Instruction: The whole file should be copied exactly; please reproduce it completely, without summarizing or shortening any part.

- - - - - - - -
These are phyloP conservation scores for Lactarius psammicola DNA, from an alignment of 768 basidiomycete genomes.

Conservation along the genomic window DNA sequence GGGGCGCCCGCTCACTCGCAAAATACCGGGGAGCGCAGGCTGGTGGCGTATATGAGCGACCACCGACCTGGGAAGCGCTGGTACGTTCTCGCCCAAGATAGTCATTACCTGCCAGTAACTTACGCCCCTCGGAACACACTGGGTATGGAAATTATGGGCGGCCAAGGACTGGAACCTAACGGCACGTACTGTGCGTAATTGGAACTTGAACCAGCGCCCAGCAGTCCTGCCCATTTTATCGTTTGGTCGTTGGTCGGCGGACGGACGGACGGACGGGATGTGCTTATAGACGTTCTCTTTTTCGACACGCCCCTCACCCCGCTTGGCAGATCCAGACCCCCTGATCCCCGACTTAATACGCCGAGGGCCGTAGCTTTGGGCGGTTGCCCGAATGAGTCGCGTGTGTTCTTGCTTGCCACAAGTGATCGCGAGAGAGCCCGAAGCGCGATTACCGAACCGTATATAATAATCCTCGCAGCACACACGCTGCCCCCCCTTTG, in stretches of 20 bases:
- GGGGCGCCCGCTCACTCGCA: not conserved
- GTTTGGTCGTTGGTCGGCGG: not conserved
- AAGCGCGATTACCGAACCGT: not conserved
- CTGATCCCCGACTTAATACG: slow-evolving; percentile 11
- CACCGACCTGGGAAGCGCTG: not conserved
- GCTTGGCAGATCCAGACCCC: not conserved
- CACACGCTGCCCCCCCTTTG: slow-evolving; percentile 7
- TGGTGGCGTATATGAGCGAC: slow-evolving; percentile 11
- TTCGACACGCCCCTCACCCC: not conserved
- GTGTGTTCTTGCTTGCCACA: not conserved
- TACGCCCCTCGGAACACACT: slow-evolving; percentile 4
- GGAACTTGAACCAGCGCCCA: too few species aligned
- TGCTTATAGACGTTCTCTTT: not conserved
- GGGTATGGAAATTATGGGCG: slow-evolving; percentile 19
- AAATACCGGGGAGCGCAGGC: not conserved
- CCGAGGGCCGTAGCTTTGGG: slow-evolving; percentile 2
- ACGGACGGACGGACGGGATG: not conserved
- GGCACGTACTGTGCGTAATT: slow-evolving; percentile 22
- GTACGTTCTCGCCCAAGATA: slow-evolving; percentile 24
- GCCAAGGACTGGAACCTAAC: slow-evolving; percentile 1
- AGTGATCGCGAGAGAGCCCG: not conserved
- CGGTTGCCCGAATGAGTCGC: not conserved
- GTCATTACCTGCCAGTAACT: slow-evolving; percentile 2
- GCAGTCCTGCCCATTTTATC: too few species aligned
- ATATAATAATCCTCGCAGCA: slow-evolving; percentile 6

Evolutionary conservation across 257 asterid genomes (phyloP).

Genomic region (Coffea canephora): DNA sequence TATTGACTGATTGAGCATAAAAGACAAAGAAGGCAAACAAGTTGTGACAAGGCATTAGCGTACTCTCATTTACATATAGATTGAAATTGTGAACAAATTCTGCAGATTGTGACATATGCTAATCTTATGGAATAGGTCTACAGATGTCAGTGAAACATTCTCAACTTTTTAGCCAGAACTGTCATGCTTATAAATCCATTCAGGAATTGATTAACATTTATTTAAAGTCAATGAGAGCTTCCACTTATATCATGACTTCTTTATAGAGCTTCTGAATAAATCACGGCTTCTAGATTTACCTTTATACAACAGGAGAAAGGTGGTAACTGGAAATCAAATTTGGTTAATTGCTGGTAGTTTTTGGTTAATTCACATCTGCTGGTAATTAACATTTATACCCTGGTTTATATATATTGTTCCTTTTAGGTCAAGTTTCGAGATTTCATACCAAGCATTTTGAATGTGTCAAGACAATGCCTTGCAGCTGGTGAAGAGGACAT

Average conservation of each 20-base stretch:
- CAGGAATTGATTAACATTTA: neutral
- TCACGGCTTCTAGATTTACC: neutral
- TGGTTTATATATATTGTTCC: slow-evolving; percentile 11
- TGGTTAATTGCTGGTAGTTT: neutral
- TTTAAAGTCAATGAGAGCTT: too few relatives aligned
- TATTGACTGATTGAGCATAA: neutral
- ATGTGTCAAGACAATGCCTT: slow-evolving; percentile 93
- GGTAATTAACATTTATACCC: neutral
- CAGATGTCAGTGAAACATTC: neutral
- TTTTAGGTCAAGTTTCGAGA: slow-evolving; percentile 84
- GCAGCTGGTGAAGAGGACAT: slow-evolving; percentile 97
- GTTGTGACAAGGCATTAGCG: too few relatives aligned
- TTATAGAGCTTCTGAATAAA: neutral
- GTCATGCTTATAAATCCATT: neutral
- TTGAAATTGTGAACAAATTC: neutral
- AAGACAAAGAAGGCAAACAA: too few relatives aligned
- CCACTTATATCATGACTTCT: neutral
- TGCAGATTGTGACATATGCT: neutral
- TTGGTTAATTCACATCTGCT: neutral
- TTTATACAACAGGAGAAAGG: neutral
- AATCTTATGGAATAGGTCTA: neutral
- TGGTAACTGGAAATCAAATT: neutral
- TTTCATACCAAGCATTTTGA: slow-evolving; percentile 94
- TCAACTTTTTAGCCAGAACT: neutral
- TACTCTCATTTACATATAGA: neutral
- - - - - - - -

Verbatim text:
These are phyloP conservation scores for Lactarius psammicola DNA, from an alignment of 768 basidiomycete genomes.

Conservation along the genomic window DNA sequence GGGGCGCCCGCTCACTCGCAAAATACCGGGGAGCGCAGGCTGGTGGCGTATATGAGCGACCACCGACCTGGGAAGCGCTGGTACGTTCTCGCCCAAGATAGTCATTACCTGCCAGTAACTTACGCCCCTCGGAACACACTGGGTATGGAAATTATGGGCGGCCAAGGACTGGAACCTAACGGCACGTACTGTGCGTAATTGGAACTTGAACCAGCGCCCAGCAGTCCTGCCCATTTTATCGTTTGGTCGTTGGTCGGCGGACGGACGGACGGACGGGATGTGCTTATAGACGTTCTCTTTTTCGACACGCCCCTCACCCCGCTTGGCAGATCCAGACCCCCTGATCCCCGACTTAATACGCCGAGGGCCGTAGCTTTGGGCGGTTGCCCGAATGAGTCGCGTGTGTTCTTGCTTGCCACAAGTGATCGCGAGAGAGCCCGAAGCGCGATTACCGAACCGTATATAATAATCCTCGCAGCACACACGCTGCCCCCCCTTTG, in stretches of 20 bases:
- GGGGCGCCCGCTCACTCGCA: not conserved
- GTTTGGTCGTTGGTCGGCGG: not conserved
- AAGCGCGATTACCGAACCGT: not conserved
- CTGATCCCCGACTTAATACG: slow-evolving; percentile 11
- CACCGACCTGGGAAGCGCTG: not conserved
- GCTTGGCAGATCCAGACCCC: not conserved
- CACACGCTGCCCCCCCTTTG: slow-evolving; percentile 7
- TGGTGGCGTATATGAGCGAC: slow-evolving; percentile 11
- TTCGACACGCCCCTCACCCC: not conserved
- GTGTGTTCTTGCTTGCCACA: not conserved
- TACGCCCCTCGGAACACACT: slow-evolving; percentile 4
- GGAACTTGAACCAGCGCCCA: too few species aligned
- TGCTTATAGACGTTCTCTTT: not conserved
- GGGTATGGAAATTATGGGCG: slow-evolving; percentile 19
- AAATACCGGGGAGCGCAGGC: not conserved
- CCGAGGGCCGTAGCTTTGGG: slow-evolving; percentile 2
- ACGGACGGACGGACGGGATG: not conserved
- GGCACGTACTGTGCGTAATT: slow-evolving; percentile 22
- GTACGTTCTCGCCCAAGATA: slow-evolving; percentile 24
- GCCAAGGACTGGAACCTAAC: slow-evolving; percentile 1
- AGTGATCGCGAGAGAGCCCG: not conserved
- CGGTTGCCCGAATGAGTCGC: not conserved
- GTCATTACCTGCCAGTAACT: slow-evolving; percentile 2
- GCAGTCCTGCCCATTTTATC: too few species aligned
- ATATAATAATCCTCGCAGCA: slow-evolving; percentile 6

Evolutionary conservation across 257 asterid genomes (phyloP).

Genomic region (Coffea canephora): DNA sequence TATTGACTGATTGAGCATAAAAGACAAAGAAGGCAAACAAGTTGTGACAAGGCATTAGCGTACTCTCATTTACATATAGATTGAAATTGTGAACAAATTCTGCAGATTGTGACATATGCTAATCTTATGGAATAGGTCTACAGATGTCAGTGAAACATTCTCAACTTTTTAGCCAGAACTGTCATGCTTATAAATCCATTCAGGAATTGATTAACATTTATTTAAAGTCAATGAGAGCTTCCACTTATATCATGACTTCTTTATAGAGCTTCTGAATAAATCACGGCTTCTAGATTTACCTTTATACAACAGGAGAAAGGTGGTAACTGGAAATCAAATTTGGTTAATTGCTGGTAGTTTTTGGTTAATTCACATCTGCTGGTAATTAACATTTATACCCTGGTTTATATATATTGTTCCTTTTAGGTCAAGTTTCGAGATTTCATACCAAGCATTTTGAATGTGTCAAGACAATGCCTTGCAGCTGGTGAAGAGGACAT

Average conservation of each 20-base stretch:
- CAGGAATTGATTAACATTTA: neutral
- TCACGGCTTCTAGATTTACC: neutral
- TGGTTTATATATATTGTTCC: slow-evolving; percentile 11
- TGGTTAATTGCTGGTAGTTT: neutral
- TTTAAAGTCAATGAGAGCTT: too few relatives aligned
- TATTGACTGATTGAGCATAA: neutral
- ATGTGTCAAGACAATGCCTT: slow-evolving; percentile 93
- GGTAATTAACATTTATACCC: neutral
- CAGATGTCAGTGAAACATTC: neutral
- TTTTAGGTCAAGTTTCGAGA: slow-evolving; percentile 84
- GCAGCTGGTGAAGAGGACAT: slow-evolving; percentile 97
- GTTGTGACAAGGCATTAGCG: too few relatives aligned
- TTATAGAGCTTCTGAATAAA: neutral
- GTCATGCTTATAAATCCATT: neutral
- TTGAAATTGTGAACAAATTC: neutral
- AAGACAAAGAAGGCAAACAA: too few relatives aligned
- CCACTTATATCATGACTTCT: neutral
- TGCAGATTGTGACATATGCT: neutral
- TTGGTTAATTCACATCTGCT: neutral
- TTTATACAACAGGAGAAAGG: neutral
- AATCTTATGGAATAGGTCTA: neutral
- TGGTAACTGGAAATCAAATT: neutral
- TTTCATACCAAGCATTTTGA: slow-evolving; percentile 94
- TCAACTTTTTAGCCAGAACT: neutral
- TACTCTCATTTACATATAGA: neutral